Hey! What about me!?!
So, you have more than one child and wish that you could be cloned? Of course, you love all your children equally, but your ill child just needs you the most right now. How do you balance the interests of all your family members?
Ways to Help Siblings Cope
Being a child with an illness or injury is very scary-but being the sibling of someone sick is pretty scary too. Siblings of sick children can go through emotional or mental stress as they worry about their brother or sister, loose their sense of normalcy and routine and possibly feel left out from their family's or friends' attention. Here are some ways to help siblings cope.
Maintain Your Child's Identity: The movie Wonder follows the lives of a family raising a child with a sever disorder. The sibling of that child describes the family dynamic saying: "Auggie is the sun. Me and mom and dad are planets orbiting the sun." This aptly describes how siblings often feel.
It is important to acknowledge (and remind everyone else to acknowledge) that the sibling is their "own person" and not just the brother or sister of the ill child. Their identity, accomplishments and personality should be separate from their siblings illness. Try asking your child's medical team to refer to the sibling by their name, as well as share any exciting news about their accomplishments.
Include Siblings: Siblings can be confused about what is happening to their brother or sister. Make sure you explain to them what is going in and answer any questions they might have. Allow them to also speak to doctors or nurses if they want to. Also, speak to your child and prepare them on how to answer questions they are asked about their sibling's health. Depending on age, avoid sharing information with the sibling that the ill child has not been informed of as yet. You don't want information to be accidentally shared or give the sibling the burden of a secret to keep.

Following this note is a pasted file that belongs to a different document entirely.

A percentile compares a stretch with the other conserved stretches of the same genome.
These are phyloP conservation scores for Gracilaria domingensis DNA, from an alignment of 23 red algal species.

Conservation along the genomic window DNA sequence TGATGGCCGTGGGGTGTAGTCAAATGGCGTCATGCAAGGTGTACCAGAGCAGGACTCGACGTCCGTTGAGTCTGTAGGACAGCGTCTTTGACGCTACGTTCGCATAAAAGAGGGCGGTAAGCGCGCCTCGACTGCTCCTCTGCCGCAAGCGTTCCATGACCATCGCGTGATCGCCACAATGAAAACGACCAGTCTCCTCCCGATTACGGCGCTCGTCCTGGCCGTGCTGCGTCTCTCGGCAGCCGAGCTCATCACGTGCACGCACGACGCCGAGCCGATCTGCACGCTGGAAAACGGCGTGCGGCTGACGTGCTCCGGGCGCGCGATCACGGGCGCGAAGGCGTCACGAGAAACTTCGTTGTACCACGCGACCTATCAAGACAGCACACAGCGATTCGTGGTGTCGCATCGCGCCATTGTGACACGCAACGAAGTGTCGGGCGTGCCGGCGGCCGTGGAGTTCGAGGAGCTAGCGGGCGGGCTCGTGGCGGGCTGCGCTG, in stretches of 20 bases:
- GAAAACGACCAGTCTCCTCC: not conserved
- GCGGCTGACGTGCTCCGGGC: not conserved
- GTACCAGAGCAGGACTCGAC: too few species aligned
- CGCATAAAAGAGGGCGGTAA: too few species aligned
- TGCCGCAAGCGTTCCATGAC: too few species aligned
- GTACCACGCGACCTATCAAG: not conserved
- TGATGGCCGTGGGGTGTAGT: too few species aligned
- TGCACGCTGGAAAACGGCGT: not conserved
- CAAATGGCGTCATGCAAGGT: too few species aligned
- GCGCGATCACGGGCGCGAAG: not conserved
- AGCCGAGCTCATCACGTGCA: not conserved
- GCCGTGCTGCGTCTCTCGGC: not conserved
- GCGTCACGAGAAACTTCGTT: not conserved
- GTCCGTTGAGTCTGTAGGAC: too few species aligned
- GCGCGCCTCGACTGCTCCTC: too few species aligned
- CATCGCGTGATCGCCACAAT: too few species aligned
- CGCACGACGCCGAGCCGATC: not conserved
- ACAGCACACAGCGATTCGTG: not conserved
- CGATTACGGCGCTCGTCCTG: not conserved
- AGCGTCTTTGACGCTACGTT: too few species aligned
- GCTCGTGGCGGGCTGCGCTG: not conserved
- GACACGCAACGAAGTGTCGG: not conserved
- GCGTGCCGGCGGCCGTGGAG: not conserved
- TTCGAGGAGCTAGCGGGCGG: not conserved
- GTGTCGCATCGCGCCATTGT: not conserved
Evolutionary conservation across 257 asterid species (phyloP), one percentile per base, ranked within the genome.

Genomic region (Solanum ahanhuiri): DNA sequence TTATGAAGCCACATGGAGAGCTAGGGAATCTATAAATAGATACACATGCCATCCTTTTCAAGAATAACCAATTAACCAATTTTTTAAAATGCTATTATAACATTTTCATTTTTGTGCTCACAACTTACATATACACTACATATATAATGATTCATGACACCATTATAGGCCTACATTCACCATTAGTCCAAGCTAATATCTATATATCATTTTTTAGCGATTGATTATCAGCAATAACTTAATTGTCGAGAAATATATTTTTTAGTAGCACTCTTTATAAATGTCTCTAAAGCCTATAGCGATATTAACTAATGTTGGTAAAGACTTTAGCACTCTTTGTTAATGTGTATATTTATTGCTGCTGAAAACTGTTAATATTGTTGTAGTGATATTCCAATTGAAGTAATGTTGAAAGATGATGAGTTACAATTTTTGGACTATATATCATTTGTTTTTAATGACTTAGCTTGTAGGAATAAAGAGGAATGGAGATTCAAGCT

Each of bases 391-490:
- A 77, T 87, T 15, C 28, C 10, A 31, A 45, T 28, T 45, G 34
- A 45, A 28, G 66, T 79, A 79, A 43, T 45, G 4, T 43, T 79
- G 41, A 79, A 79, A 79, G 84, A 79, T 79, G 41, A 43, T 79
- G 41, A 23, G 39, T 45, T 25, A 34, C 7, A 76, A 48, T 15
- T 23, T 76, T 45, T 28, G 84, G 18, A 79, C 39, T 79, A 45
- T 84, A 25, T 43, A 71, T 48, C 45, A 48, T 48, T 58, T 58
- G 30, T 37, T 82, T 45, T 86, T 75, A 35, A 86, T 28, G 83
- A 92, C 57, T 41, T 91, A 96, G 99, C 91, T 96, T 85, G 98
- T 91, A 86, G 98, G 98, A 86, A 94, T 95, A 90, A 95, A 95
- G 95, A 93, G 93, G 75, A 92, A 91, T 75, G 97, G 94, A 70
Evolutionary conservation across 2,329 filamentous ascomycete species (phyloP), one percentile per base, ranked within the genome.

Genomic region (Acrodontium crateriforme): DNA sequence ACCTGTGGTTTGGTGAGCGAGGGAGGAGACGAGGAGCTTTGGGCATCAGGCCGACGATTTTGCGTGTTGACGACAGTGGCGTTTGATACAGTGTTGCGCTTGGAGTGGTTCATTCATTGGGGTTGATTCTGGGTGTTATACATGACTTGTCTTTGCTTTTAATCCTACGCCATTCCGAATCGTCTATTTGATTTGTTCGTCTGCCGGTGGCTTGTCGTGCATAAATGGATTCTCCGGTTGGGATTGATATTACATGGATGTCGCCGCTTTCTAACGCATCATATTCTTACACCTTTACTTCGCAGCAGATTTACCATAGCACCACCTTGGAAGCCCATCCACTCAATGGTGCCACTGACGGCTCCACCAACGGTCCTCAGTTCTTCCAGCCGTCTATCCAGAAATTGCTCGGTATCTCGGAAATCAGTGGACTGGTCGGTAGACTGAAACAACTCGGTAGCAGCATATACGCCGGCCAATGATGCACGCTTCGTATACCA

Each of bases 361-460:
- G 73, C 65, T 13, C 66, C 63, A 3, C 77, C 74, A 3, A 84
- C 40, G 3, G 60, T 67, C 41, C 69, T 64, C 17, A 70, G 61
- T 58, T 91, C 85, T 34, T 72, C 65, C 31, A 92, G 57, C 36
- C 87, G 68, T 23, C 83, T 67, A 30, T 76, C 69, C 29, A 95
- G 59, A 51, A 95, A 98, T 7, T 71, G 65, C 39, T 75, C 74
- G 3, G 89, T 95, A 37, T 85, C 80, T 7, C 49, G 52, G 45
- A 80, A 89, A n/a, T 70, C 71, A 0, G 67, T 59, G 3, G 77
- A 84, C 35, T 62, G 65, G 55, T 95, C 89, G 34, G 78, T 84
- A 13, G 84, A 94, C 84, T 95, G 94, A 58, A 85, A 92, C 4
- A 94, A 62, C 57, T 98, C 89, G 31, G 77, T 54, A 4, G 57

It's Ok to have Fun: Reassure your child that it's ok for them to continue to have fun with their friends and participate in activities. Sibling can often feel guilty about enjoying themselves when they know their brother or sisters can't at the moment. This advice is applicable for the whole family- including you.
It's Not Contagious: Assure them that what's happening to their sibling is not their fault. Reassure them that they cannot catch the illness, unless the illness is infectious. Let them know they won't also get sick by playing with their sibling.
Explain Difference in Appearances & Behavior: Some illness can make children look and act very differently from how they did before. Make sure to explain these changes to the sibling and let them know ways that they can best interact with their brother or sister. Even though they might look or act differently, they are still their sibling.
Maintain Routine: Juggling doctors appointments and hospital trips can be a lot to handle. However, it's important to maintain your family's routines as much as possible. This helps all family members feel a sense of normalcy in their lives. It's only natural to want to relax family rules, and although families will need to be flexible during treatment-maintaining rules and expectations help children feel secure.
Me Time: With everyone coming to visit their sibling, and with parents attention being focused on their child's medical needs, siblings can feel neglected. Devoting 10 minutes of your undivided attention daily to siblings will make them feel special. Remind visitors to try to spend quality time with siblings as well- or even take them out on a special mini adventure.
Seeking Help: Such a drastic change in the siblings life can cause shifts in behavior. Notice is they are feeling depressed, worried, angry, irritated or lost in their thought. If you notice they aren't coping well, reach out to a medical professional. Sometimes feelings of guilt, envy and neglect can be hard for a child to process. Hospitals often have programs to help siblings cope- find out what your hospital offers and take advantage of it.
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